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Old 08-21-02, 07:14 PM
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PATTBAA and SBERRY27 I cannot thank you enough! I know I can run both required kitchen circuits using the 12/3 idea IF and this is a big IF! I do not have to alternate the feeds of the outlets.

EXAMPLE:

LEFT and CENTER outlets {both on the SOUTH wall}would be on one circuit...
RIGHT outlet {on the NORTH wall} would be on the second circuit.

I can only feed the 12/3 to the RIGHT{north} outlet, connect it with the red wire, then feed the CENTER and LEFT {south} outlets from the black wire of the 12/3. This would mean BOTH outlets on the south wall will be on the same circuit - IS THIS OKAY?

Also, I am going to run the power for the gas stove and microwave hood out thru the wall to its own circuit in the outside main panel. This will completely remove them from the kitchen outlet scene.

Thanks again guys, if you find yourself heading to the south Florida area for any reason let me know - I owe you at least a dinner or two!
 
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Old 08-22-02, 07:40 PM
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I don't know about screwing around with 12/3. Maybe it's fine. I prefer separate runs, but that is not because of Code. All I know is that if you have two 20A circuits dedicated to small appliance branch circuit receptacles only, with no lighting or other ckts. connected, you will be alright. If connecting a major appliance such as DW ior disposal, that appliance must occupy no more than 50% of the circuit's rating. Personally, I preferred to put my DW and refrigerator on separate ckt. I bought a 30 space panel for this reason. Code does not require fridge on separate ckt.)

Hope that's helpful.

Juice
 
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Old 08-23-02, 05:02 AM
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Thanks Juicehead,

The 12/3 solution is safe and to code. Otherwise I have to completely rip out kitchen cabinets, sinks and drywall - a 7 month long kitchen remodel just to to wire one outlet!

The lights are on a separate circuit
The fridge is on a separate circuit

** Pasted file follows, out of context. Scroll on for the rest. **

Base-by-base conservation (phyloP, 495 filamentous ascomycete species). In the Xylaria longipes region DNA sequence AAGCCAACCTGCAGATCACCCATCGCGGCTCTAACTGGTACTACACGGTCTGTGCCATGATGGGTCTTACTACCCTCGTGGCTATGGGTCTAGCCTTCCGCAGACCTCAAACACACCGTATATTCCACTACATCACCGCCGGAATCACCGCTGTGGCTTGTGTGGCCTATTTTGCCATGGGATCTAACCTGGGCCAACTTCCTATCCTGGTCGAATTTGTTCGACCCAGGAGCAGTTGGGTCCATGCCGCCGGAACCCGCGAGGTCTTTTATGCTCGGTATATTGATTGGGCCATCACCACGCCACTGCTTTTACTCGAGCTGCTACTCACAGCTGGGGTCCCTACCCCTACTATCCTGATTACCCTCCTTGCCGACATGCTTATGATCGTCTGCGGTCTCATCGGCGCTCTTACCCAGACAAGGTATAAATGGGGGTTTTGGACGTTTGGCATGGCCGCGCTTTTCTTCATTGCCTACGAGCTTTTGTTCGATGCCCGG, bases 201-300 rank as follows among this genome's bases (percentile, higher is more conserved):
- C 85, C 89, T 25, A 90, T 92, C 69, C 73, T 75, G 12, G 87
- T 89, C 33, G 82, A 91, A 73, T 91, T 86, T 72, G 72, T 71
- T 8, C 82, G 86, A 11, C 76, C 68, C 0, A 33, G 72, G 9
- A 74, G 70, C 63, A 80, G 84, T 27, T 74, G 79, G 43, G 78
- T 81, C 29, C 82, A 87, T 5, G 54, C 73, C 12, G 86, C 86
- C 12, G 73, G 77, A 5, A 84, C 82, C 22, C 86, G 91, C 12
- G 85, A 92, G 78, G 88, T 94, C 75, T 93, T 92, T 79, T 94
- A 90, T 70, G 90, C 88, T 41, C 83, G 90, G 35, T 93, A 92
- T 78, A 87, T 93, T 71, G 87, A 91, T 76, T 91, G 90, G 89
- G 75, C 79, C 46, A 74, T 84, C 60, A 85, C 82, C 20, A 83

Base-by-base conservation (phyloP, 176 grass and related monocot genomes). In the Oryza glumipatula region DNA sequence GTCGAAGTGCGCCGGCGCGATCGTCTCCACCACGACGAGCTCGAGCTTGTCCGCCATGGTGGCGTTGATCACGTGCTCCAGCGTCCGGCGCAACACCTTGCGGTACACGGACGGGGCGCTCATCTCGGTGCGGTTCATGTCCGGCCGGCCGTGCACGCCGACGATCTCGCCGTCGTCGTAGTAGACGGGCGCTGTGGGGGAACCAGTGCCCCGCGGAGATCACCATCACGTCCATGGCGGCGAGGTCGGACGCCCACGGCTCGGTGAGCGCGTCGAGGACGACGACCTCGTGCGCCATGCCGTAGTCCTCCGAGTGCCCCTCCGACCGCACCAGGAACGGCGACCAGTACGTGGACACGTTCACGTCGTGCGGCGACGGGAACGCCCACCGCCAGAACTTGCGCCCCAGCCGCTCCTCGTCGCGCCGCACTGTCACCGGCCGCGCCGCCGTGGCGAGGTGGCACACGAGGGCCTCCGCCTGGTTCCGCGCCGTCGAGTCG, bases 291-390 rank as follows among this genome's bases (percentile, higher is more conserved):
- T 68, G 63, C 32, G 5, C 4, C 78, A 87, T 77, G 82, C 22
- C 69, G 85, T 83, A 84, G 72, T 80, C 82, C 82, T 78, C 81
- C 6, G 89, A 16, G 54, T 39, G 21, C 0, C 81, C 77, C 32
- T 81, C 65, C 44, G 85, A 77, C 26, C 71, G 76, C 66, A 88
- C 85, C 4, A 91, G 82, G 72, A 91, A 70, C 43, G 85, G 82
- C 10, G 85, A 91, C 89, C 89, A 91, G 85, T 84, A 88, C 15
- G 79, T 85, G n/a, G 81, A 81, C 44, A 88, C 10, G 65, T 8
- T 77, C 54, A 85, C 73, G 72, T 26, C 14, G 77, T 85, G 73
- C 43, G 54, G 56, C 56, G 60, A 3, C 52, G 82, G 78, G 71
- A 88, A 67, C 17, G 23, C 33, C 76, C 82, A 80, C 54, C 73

The dishwasher is on a separate 20a circuit with a GFCI
The disposal is on a separate circuit with a GFCI

Then after the changes I will make:

One counter outlet will be on a separate 20a circuit with a GFCI
Three counter outlets will be on another 20a circuit with a GFCI
Outlets for the gas stove and microwave hood will be on a 15a breaker {wired with 12/2 in case it needed to be upgraded to a 20a breaker}
 
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Old 08-27-02, 07:55 PM
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You kick butt! You have over-done it and should have no problem whatsoever.

Juice
 
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Old 08-27-02, 08:26 PM
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Thanks!

I now have 7 circuit breakers for an 8'x10' kitchen! When I bought the house I only had 10 screw-in fuses in a 100 amp panel for the entire house!
 
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Old 08-27-02, 08:47 PM
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Housemarried,

You are in real luck or maybe bad luck based on a possible redo you might need.
Boynton Beach follows the code requirements for Palm Beach County. Consequently there may be some changes depending on how much reconstruction you did. If only cabinets and you are adding outlets to existing the local inspector my allow what you have.
However, for Palm Beach County, in which I am a licensed electrician, you can only have two outlets on any new circuits and they must be alternated with other outlets on the counter. All must be GFI.
The stove may be on one of those circuits because it has no load really. The micro wave is a separate circuit as well. However it does not need to be GFI nor does the dishwasher or disposal.
Reason, they are designated circuits for specific appliances not general all purpose outlets. Same for refrigerator.
I have not been on this board in over a year and just happened to see your post.
If you already have this done, which it seems, I would go through the inspection to see if it will fly. You get two inspections before you need to reapply for an additional fee.
 
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Old 08-27-02, 09:09 PM
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I have three counter outlets - two on one circuit and one on its own circuit - this meets code? The outlets on either side of the stove are on circuit A and the outlet on the opposite wall is on circuit B.

BUT

lets say I have a real long countertop with six circuits on it. I would have a maximum of two outlets on each circuit breaker for a total of three circuit breakers {for my example we will call them A, B and C}

looking at my countertop the outlets could not be wired:

A A B B C C

but could be wired:

A B C A B C

or any combination as long as two outlets of the same circuit were not side by side?